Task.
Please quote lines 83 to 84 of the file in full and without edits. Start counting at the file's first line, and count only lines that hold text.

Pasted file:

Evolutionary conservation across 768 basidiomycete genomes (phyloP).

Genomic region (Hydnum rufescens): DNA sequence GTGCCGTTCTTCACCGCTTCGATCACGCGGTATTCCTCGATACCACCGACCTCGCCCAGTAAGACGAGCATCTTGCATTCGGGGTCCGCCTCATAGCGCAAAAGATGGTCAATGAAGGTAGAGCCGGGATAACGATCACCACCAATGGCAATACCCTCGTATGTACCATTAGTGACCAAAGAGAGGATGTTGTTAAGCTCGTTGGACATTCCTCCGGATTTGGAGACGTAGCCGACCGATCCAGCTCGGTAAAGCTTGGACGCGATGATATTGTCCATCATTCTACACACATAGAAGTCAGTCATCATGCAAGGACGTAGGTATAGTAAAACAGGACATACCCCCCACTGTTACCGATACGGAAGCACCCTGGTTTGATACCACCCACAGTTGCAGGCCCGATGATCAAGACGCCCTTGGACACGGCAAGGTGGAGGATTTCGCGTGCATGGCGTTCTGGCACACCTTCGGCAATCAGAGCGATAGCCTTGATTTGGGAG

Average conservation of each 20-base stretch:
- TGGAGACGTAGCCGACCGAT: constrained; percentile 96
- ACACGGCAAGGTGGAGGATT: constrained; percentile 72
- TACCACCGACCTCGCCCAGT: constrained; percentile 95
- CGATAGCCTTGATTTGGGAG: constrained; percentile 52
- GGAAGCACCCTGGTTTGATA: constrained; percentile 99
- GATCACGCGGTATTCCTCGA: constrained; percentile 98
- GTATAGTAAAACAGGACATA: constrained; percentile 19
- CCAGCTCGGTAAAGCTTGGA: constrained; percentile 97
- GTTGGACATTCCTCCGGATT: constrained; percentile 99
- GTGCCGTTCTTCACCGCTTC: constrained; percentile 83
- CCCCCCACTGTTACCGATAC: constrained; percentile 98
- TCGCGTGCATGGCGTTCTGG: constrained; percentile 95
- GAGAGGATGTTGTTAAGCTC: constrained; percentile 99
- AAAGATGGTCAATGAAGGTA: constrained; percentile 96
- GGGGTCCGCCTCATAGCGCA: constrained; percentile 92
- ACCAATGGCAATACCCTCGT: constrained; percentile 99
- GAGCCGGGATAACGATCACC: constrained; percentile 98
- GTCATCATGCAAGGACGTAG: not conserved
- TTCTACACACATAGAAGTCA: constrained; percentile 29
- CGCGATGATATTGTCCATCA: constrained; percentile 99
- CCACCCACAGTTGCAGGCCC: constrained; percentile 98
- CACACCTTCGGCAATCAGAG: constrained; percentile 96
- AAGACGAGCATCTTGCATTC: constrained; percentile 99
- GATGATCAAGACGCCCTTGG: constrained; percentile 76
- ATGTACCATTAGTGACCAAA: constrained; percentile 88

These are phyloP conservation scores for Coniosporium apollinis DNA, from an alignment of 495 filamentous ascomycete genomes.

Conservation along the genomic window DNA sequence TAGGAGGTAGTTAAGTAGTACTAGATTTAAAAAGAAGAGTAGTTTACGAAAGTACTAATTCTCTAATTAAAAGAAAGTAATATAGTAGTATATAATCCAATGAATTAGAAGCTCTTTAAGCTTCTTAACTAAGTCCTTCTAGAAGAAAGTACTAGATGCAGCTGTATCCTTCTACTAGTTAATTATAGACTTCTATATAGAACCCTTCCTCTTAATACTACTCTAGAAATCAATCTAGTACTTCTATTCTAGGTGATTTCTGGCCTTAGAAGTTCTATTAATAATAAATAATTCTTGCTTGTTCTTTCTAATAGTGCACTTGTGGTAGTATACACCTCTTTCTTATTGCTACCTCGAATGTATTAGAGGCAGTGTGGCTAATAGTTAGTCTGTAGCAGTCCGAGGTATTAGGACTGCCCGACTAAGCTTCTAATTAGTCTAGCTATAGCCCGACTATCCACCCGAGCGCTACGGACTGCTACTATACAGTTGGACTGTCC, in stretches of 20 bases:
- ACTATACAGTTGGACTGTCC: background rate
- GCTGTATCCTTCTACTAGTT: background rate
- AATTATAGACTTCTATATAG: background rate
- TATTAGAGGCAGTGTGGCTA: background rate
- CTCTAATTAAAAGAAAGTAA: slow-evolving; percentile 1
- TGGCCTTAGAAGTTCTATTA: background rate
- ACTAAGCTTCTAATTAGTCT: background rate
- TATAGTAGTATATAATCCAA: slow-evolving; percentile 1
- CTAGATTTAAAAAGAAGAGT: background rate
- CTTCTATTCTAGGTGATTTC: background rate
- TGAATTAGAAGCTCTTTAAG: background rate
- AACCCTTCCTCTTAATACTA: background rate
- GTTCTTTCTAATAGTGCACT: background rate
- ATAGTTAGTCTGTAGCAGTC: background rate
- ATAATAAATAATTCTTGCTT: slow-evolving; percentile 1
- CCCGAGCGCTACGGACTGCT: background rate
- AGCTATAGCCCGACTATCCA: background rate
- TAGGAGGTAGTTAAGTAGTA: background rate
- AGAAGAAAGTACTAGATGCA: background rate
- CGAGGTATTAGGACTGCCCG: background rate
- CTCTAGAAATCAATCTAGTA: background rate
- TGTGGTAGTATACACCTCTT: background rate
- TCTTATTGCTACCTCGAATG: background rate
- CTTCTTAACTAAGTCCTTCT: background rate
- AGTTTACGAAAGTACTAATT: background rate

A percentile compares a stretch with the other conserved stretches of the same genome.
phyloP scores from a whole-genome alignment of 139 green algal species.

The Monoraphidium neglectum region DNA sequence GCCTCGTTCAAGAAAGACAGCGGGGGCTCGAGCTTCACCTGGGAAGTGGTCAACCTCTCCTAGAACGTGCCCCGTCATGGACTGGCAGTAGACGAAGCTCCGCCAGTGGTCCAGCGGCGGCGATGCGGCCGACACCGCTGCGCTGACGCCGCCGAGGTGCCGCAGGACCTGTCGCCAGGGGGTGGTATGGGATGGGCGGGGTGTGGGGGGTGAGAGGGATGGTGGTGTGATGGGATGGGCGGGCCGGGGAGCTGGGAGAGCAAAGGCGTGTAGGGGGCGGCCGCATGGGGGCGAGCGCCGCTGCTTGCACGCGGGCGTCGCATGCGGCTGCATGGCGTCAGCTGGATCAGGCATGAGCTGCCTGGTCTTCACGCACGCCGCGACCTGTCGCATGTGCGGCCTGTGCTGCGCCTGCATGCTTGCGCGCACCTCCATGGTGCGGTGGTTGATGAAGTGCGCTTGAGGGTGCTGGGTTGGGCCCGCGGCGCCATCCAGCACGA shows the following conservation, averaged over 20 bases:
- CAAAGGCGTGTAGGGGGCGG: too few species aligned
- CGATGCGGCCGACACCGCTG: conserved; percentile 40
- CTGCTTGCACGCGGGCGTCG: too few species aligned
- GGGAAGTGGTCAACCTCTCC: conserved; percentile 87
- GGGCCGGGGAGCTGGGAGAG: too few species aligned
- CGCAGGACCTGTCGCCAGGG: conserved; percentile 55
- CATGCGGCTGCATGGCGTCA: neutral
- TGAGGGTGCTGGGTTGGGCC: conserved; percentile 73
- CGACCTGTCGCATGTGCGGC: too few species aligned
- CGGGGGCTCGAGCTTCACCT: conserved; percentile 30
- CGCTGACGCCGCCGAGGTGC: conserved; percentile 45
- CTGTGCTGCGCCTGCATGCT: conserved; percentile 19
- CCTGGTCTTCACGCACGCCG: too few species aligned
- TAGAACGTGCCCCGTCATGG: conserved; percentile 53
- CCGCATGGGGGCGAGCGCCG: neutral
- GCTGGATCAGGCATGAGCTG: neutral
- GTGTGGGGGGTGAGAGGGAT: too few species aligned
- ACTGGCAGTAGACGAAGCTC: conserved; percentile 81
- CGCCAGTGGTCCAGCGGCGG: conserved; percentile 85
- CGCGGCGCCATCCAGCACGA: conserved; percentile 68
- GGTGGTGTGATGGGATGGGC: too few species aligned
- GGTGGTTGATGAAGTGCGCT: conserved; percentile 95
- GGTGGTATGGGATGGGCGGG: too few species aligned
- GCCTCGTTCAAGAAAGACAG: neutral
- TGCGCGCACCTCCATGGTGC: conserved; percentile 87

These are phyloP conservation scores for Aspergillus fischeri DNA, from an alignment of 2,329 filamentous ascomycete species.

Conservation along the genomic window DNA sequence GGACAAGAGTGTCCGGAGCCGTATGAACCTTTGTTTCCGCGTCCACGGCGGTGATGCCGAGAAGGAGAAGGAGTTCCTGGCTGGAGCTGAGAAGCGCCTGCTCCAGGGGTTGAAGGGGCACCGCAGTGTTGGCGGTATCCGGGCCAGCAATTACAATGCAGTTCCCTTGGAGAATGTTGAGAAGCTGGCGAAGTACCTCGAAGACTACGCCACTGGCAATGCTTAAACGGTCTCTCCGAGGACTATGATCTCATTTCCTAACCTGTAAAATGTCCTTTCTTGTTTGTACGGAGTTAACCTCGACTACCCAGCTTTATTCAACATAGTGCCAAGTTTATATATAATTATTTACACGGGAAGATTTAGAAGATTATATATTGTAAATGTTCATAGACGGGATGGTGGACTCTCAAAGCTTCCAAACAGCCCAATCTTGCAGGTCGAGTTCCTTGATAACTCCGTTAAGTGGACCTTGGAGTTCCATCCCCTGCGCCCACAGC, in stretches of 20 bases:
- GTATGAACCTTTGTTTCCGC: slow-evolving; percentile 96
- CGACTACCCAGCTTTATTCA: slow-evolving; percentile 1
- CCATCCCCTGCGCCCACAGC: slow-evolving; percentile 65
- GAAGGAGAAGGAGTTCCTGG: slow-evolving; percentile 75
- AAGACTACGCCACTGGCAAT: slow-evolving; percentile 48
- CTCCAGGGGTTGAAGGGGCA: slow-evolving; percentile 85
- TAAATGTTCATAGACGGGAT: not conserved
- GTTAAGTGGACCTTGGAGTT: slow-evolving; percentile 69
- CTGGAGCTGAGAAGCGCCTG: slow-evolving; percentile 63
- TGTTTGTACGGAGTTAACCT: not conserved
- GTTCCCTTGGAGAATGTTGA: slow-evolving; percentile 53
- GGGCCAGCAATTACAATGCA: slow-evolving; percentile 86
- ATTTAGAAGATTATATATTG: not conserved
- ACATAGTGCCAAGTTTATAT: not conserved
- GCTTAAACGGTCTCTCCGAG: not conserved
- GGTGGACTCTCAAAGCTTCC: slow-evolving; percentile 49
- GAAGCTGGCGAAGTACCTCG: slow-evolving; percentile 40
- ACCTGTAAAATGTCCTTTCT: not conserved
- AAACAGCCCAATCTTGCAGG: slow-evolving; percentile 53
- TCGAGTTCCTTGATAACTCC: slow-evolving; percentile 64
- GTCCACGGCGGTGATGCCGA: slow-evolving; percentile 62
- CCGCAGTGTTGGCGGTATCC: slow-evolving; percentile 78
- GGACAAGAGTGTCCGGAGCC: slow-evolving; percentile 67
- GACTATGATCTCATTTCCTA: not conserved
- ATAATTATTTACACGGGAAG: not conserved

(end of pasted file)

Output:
- TGCGCGCACCTCCATGGTGC: conserved; percentile 87

These are phyloP conservation scores for Aspergillus fischeri DNA, from an alignment of 2,329 filamentous ascomycete species.